“…This includes HIV testing for all tuberculosis patients as part of their routine management…patients retain the right to refuse testing, i.e. to ‘opt out’ of a systematic offer of testing.”[8]
While an “opt out” strategy should increase the uptake of testing by TB patients, data supporting this approach in African settings have not been available. Therefore, we undertook a pragmatic, clinic-based trial to measure the impact of implementing the opt-out strategy on the uptake of HIV counseling and testing by TB patients in a typical TB clinic environment in South Africa, where space and staff are limited.
Study Setting and Subjects
The study was performed in the Nelson Mandela Municipality Health District, in and around Port Elizabeth, Eastern Cape Province, South Africa. Twenty medium-sized clinics, representative of the geographic and demographic variability of the Municipality were selected from the District’s 44 primary health clinics based on the presence of a designated TB nurse and new registration of at least three TB patients per month. A baseline assessment of each clinic included a review of the clinic TB and HIV records and interviews with the TB and HIV nurses. The designated TB nurse in each study clinic was trained in the Health Department’s standard HIV counseling and testing course prior to the start of the study. No additional staff were provided to the clinics to assist with HIV counseling and testing, as the study was intended to evaluate the impact of the change in strategy in a real world setting, where resources are limited and staff are extremely busy.
Newly registered adult (≥18 years) TB patients who remained in care for at least 14 days from registration, to allow time to receive HIV counseling and testing, were included in the study. TB was defined according to program criteria from the South African Department of Health, and pulmonary and extrapulmonary TB patients were eligible to participate. Patients were excluded if they were less than 18 years old or if they transferred out or died <14 days from registration.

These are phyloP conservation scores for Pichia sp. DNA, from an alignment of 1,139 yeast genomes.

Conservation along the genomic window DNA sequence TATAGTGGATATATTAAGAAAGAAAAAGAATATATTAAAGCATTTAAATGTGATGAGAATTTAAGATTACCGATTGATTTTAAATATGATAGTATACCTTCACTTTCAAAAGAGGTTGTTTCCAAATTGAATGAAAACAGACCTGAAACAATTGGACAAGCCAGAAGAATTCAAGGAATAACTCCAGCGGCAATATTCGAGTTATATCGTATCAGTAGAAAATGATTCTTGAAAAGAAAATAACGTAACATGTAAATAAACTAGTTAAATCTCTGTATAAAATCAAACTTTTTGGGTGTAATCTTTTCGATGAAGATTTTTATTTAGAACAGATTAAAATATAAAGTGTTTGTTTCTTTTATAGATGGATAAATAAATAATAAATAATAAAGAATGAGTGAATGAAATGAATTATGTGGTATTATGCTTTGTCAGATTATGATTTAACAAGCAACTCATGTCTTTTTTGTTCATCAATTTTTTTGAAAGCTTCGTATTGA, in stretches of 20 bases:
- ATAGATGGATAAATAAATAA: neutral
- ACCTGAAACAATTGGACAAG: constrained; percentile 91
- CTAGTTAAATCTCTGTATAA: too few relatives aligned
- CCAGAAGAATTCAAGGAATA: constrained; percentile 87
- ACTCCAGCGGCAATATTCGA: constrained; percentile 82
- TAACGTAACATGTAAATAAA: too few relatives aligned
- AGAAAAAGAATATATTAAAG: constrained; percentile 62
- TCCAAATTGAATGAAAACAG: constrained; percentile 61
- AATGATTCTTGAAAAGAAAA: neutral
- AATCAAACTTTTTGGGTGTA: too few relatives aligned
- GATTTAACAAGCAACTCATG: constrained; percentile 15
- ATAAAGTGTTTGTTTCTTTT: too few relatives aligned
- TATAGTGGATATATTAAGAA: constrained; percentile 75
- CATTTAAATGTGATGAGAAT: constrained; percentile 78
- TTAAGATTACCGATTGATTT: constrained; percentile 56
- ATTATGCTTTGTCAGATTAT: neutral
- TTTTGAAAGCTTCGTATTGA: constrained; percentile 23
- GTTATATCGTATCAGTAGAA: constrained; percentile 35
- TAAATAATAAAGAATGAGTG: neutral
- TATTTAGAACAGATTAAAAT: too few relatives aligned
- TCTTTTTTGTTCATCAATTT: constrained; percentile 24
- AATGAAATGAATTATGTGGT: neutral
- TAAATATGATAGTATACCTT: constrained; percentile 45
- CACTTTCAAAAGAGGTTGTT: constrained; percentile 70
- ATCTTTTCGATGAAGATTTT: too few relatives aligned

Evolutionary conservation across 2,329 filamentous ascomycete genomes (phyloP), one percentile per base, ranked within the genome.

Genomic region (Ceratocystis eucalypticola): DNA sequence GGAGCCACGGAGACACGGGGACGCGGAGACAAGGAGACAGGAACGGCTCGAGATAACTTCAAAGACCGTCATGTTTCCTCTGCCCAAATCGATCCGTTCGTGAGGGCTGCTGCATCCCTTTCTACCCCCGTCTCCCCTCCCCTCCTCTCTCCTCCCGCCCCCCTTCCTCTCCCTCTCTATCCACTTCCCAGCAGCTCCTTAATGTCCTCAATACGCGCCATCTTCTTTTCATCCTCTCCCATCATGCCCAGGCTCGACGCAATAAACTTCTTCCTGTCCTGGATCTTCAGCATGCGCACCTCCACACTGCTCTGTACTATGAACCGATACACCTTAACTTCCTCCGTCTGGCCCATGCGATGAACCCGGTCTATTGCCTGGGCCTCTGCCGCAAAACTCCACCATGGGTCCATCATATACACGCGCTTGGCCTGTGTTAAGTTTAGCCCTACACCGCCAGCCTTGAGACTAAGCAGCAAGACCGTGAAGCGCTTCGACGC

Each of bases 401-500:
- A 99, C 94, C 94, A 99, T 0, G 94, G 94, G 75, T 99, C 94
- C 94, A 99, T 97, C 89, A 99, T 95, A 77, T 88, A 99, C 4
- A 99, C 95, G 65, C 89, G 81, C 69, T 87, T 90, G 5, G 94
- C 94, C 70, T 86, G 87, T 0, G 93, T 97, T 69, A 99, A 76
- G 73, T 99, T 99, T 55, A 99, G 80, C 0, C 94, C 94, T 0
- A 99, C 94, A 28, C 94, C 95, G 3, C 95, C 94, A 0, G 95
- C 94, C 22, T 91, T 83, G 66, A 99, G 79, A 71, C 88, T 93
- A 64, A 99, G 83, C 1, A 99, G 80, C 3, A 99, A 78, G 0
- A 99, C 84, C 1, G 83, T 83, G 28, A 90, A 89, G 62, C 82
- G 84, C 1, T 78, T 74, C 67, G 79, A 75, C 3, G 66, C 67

The primary study outcome was the mean percentage of newly registered TB patients that received HIV counseling and testing in clinics randomized to use the opt-out strategy versus those that continued to use the opt-in approach (control). Secondary outcomes were the mean percentage of HIV test-positive patients and, of those, the mean percentage that were prescribed cotrimoxazole and/or were referred for HIV care.
Ethical approval of the study was obtained from the Department of Health of the Eastern Cape Province, the Johns Hopkins Bloomberg School of Public Health Committee on Human Research and the Faculty of Health Sciences Human Research Ethics and Bio-safety Committee of the University of Transkei, Eastern Cape Province. Waivers of informed consent of study participants were granted by the ethics committees.
Training
All twenty TB nurses received training from the study staff and a Health Department-contracted training nurse in the use of an HIV counseling and testing register prior to initiation of the trial. TB nurses who worked in the clinics allocated to the intervention arm were invited to attend a two-day course to learn the strategy of routine, provider-initiated counseling, also provided by study staff and the professional trainer from the Health Department. The TB nurses were trained to incorporate HIV counseling into the TB education given to all newly registered TB patients. The new strategy did not abbreviate the content of HIV counseling. The training encouraged the TB nurses to HIV counsel and test all new TB patients as soon as possible after registration. Treatment protocols were presented according to the national guidelines and included an introduction to The National Antiretroviral Treatment Guidelines for HIV/TB co-infected patients. The training included practical guidance and discussion of methods to enhance patient flow between TB and HIV treatment areas. The primary difference between the intervention training and the HIV counseling and testing modules as established by the South African Department of Health was the pointed emphasis placed on the interaction between HIV and TB. These modules highlighted the increased risk for TB for patients living with HIV, and underscored the need for integrated TB and HIV services. The practical modules, through which the intervention clinic nurses practiced HIV counseling for TB patients, included this information, and the trainers echoed this message as part of comprehensive care in a separate training module. Integrated care for TB and HIV was a central message throughout the intervention training.